Our department is fairly new to SQL Server. I apologize if these are dumb questions, but I’ve spent hours digging on the Internet and cannot find answers to my questions.
When we create our tables, we create a clustered unique index on the column(s) that best fits the table and the way it will be accessed.
Someone outside our department was reviewing our database design, and pointed out that we have no primary keys defined. It raised a red flag in their mind. They were concerned that not having a primary key would create performance problems and require additional CPU resources.
I have read and read, and all I have found is that when you create the primary key constraint, it requires all rows in the key column(s) to be unique, and forces the creation of a clustered unique index. It appears to me that we have done this process manually by the creation of a clustered unique index, and that adding a primary key constraint would not buy us anything.
So here are my questions:
1) Do we need to create a primary key constraint on a table that already has a clustered unique index? If so, why?
2) If we need a primary key constraint, should we delete the clustered unique index we created, and then add the primary key constraint? My concern is that we will end up with two clustered unique indexes on the same column(s) that will add to database load times, etc.
3) Is there an advantage to using the primary key constraint to automatically create the clustered unique index as opposed to just outright creating the clustered unique index if they are on the same column.
Let’s take a look at each of these three questions.
First Question: Technically speaking, a primary key is not required on a table for any reason. A primary key serve two purposes. It acts to enforce entity integrity of the table. What this means is that it ensure that there are no duplicate records in a table. Next, a primary key can be used along with a foreign key to ensure that referential integrity is maintained between tables. Because of these two reasons, it is generally recommended that all tables have a primary key.
By itself, a primary key does not have a direct affect on performance. But indirectly, it does. This is because when you add a primary key to a table, SQL Server creates a unique index (clustered by default) that is used to enforce entity integrity. But as you have already discovered, you can create your own unique indexes on a table. So, strictly speaking, a primary index does not affect performance, but the index used by the primary key does.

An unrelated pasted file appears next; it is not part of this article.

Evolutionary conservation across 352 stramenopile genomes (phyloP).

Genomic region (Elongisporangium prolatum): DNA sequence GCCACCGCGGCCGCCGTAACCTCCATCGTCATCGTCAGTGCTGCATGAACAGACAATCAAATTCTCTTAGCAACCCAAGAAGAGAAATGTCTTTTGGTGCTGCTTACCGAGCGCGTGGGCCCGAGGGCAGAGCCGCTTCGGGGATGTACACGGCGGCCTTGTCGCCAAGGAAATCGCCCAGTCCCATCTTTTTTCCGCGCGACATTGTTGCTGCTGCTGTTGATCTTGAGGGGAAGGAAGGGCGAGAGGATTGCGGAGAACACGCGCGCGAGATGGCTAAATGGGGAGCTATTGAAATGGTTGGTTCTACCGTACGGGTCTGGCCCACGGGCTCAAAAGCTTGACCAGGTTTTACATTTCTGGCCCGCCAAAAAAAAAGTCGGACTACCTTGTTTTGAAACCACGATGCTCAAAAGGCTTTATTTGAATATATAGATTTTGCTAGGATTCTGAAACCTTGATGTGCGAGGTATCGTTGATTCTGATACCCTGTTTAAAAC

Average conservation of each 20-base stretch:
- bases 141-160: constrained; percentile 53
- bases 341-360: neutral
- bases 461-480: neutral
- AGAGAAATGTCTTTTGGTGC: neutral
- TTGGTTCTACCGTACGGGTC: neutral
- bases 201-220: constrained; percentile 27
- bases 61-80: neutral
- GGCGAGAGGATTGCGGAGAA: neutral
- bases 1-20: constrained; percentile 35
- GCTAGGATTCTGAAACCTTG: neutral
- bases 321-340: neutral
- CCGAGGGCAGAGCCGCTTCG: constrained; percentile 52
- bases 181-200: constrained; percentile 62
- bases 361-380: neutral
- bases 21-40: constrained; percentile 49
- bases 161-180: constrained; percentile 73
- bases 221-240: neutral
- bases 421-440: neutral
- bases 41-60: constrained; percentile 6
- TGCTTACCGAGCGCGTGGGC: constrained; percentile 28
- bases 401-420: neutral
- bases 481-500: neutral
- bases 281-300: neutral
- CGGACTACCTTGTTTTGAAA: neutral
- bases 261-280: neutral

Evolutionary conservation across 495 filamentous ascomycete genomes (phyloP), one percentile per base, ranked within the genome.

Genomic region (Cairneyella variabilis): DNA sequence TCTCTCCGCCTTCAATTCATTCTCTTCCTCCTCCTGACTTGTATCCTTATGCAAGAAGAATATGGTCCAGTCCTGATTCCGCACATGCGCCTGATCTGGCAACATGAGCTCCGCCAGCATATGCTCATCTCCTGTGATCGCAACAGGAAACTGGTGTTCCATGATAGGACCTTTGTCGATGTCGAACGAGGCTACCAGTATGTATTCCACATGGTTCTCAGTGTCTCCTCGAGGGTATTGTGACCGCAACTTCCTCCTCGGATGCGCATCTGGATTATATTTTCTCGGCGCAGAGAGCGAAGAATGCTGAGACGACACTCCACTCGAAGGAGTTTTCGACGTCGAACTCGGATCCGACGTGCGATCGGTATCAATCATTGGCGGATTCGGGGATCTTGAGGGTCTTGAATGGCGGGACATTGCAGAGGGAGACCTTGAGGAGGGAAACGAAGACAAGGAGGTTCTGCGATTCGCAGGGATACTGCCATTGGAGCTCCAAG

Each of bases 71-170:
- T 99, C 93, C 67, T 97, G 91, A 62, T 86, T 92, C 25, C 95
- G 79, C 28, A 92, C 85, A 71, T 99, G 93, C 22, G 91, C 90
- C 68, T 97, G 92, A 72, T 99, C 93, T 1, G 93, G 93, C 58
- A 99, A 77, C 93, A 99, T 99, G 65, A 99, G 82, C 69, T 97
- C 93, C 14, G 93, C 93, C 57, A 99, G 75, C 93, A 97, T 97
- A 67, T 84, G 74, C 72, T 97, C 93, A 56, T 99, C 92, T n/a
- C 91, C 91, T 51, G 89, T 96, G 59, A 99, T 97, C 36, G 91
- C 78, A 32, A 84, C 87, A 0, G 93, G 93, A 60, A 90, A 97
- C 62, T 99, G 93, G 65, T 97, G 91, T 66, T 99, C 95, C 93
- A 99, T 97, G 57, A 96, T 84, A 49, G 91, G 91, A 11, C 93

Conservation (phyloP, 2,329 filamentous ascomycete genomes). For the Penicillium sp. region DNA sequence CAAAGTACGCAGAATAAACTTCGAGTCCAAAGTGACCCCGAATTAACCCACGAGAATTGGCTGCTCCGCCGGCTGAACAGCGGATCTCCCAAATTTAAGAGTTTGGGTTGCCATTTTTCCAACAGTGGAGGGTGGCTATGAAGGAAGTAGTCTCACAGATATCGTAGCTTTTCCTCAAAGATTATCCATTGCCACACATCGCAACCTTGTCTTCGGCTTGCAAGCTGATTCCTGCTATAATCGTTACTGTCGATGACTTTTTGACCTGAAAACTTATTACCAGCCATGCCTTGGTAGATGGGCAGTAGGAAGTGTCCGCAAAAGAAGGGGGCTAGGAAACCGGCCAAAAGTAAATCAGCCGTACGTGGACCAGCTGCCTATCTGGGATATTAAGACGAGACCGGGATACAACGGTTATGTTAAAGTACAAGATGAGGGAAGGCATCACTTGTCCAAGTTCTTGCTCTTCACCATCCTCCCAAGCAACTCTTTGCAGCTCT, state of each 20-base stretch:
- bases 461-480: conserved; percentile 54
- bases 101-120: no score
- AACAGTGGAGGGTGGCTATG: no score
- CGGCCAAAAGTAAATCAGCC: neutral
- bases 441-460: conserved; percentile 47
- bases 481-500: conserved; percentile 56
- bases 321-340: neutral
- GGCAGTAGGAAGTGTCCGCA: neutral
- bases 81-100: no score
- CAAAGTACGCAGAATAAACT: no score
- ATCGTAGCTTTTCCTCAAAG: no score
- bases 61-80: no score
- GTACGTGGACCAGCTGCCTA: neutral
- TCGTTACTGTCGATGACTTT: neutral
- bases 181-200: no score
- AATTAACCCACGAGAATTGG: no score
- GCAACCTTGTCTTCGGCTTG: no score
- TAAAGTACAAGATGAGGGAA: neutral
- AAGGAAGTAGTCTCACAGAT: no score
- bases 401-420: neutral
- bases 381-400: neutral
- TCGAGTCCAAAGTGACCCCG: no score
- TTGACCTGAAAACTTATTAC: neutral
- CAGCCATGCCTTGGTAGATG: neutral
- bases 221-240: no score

Now to directly answer your question. You don’t have to have primary keys on your tables if you don’t care about the benefits that arise from using them. If you like, you can keep the current indexes you have, and assuming they are good choices for the types of queries you will be running against the table, then performance will be enhanced by having them. Replacing your current indexes, and replacing them with primary keys will not help performance.
Second Question: I think I answered most of this question above. But I do want to point out that you cannot have two clustered indexes on the same table. So if you did want to add primary keys to the tables you currently have, you can, using one of two techniques. First, you can choose to add a primary key using a non-clustered index, or second, you can drop your current indexes, and then add a primary key using a clustered index.
Third Question: Here’s what I do. I assign primary keys to every table because this is a best database design practice. But before I do, I evaluate whether or not the primary key’s index should be clustered or non-clustered, and then choose accordingly. Since you can only have one clustered index, it should be chosen well. See my clustered tips webpage for more details. Next, I then evaluate the table for additional indexes that may be needed, and proceed accordingly.
It is not a good idea, from a performance perspective, to accept the default of a clustered index on a primary key, as it may not be the best choice for the use of a clustered index. In addition, it is not a good idea to “double up” on indexes. In other words, don’t put a Primary key non-clustered index on a column, and a clustered index on the same column (this is possible, although never a good idea).
Always think about indexes and why they exist. Only add indexes where they are needed, and nowhere else. Too many indexes can be as bad for performance as too few indexes.]]>